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I think that "I leave her" could have two meanings:

  1. I cause her to leave.
  2. I cause her to be left.

I think that sentence #1 is less common, but a valid interpretation. Am I correct?

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    I leave her cannot be used to mean "I cause her to leave". I leave her X means I cause her to have X after I depart (typically after my death, in my will). Commented Feb 14, 2017 at 16:24

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Leave X means:

  • you are going away from X,

  • you are not taking X with you if X is an object.

  • if X is not specified it defaults to "where I'm at currently" - omitting X never refers to an object (you would have to say leave it).

Leave X Y (or leave Y to/for X) means:

  • you are going away from Y,

  • you are not taking Y with you (if Y is a place you have to say at Y or in Y),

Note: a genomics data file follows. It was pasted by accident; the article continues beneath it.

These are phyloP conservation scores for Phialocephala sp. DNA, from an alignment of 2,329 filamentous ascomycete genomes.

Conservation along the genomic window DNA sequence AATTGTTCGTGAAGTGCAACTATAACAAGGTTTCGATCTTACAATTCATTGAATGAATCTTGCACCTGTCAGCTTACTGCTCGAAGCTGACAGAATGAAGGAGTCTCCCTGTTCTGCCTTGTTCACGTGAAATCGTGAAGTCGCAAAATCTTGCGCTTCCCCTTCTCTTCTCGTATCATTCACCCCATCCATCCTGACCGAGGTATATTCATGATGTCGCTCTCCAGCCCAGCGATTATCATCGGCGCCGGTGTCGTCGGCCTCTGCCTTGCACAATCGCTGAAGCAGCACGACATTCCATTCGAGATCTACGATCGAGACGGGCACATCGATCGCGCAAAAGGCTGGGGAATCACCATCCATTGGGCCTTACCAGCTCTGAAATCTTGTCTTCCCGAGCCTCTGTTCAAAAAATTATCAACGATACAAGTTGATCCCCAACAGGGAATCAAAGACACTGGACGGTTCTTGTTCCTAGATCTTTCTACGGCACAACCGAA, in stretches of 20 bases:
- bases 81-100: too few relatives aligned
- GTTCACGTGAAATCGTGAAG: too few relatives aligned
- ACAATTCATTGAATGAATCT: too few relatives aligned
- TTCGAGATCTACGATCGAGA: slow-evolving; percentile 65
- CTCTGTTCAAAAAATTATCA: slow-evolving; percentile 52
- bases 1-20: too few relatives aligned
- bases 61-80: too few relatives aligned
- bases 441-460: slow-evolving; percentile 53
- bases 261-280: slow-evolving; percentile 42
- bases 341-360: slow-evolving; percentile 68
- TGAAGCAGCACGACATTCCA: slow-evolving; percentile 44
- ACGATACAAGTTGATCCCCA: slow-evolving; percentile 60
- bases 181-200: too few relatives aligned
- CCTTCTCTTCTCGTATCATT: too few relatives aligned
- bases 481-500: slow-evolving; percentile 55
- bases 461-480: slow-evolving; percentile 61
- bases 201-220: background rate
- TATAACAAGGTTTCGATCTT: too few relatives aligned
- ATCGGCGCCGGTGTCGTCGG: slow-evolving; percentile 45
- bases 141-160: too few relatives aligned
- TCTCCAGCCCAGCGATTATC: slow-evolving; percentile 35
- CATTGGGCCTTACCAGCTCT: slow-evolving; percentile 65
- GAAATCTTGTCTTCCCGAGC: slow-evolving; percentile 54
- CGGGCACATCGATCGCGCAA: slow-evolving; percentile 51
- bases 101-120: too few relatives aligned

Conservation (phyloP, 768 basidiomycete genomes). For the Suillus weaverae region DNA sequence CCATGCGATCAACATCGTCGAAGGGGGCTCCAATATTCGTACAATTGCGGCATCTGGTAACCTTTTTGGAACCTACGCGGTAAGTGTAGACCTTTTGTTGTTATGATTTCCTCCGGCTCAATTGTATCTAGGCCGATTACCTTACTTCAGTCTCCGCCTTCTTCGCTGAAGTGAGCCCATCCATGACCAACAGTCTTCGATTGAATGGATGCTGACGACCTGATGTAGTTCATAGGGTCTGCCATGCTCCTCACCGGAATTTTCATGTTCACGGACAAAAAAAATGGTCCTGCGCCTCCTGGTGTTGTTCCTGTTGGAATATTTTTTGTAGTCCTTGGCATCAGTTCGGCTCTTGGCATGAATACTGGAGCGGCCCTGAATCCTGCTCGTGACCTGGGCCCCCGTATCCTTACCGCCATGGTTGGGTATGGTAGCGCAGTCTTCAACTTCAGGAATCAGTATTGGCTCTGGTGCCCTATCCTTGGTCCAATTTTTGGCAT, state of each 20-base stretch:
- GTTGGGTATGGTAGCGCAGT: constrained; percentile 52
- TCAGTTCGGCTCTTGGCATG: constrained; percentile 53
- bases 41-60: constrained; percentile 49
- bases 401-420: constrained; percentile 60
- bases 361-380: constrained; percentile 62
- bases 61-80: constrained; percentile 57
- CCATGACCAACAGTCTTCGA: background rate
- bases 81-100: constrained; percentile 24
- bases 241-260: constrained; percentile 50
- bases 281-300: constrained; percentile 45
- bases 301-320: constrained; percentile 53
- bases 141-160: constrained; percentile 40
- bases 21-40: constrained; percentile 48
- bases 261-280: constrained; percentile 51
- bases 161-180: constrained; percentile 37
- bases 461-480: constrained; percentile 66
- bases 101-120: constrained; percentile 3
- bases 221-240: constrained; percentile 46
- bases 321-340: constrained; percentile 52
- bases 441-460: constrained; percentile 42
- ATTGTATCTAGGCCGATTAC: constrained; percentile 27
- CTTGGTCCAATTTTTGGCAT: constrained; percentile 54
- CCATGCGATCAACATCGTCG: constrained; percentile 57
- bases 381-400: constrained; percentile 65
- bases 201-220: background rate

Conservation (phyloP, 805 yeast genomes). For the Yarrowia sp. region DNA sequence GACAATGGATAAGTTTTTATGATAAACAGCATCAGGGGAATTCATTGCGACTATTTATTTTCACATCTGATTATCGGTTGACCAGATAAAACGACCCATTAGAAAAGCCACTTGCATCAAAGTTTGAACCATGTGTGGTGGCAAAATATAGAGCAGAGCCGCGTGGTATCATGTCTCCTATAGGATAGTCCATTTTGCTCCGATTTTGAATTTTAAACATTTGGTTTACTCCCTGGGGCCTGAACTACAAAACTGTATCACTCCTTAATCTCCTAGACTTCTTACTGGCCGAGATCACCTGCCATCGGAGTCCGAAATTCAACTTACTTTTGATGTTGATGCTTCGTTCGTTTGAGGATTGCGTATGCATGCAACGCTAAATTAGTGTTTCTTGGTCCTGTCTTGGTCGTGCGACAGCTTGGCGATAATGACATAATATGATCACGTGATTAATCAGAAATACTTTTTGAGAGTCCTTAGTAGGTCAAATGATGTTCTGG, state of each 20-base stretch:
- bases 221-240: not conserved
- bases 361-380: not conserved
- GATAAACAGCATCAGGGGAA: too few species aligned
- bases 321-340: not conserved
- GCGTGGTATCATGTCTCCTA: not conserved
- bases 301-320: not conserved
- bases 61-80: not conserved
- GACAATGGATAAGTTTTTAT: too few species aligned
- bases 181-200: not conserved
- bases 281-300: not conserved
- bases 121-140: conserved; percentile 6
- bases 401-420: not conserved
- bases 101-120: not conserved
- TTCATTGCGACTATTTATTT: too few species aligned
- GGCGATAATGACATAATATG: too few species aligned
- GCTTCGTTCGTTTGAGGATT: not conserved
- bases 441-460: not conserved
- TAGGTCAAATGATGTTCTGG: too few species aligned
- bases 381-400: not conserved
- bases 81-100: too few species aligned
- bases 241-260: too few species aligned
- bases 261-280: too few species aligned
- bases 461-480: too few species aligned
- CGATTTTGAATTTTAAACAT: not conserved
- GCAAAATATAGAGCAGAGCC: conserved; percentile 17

• you are expecting X to take Y if Y is an object - if not at the moment you leave Y, sometime later when it is convenient or possible for X.

Leave never means make or cause someone to leave.

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It doesn't really have two meanings, just two variations of the same meaning.

I left the bookstore (= I walked out of the bookstore)

I left her by the bookstore (= I walked away from her)

I left the book in the store (= I walked away from the book)

In each case, I am the one doing the action, not the object or person. I think you may be confusing this with the passive voice "to be left"

She was left by the bookstore (= she stayed while someone else walked away)

The book was left in the store (= the book stayed while someone left)

If you want to indicate that she left, unwillingly, then you would say something like.

I made her leave the bookstore.

I made her leave me by the bookstore.

I made her leave the book in the store.

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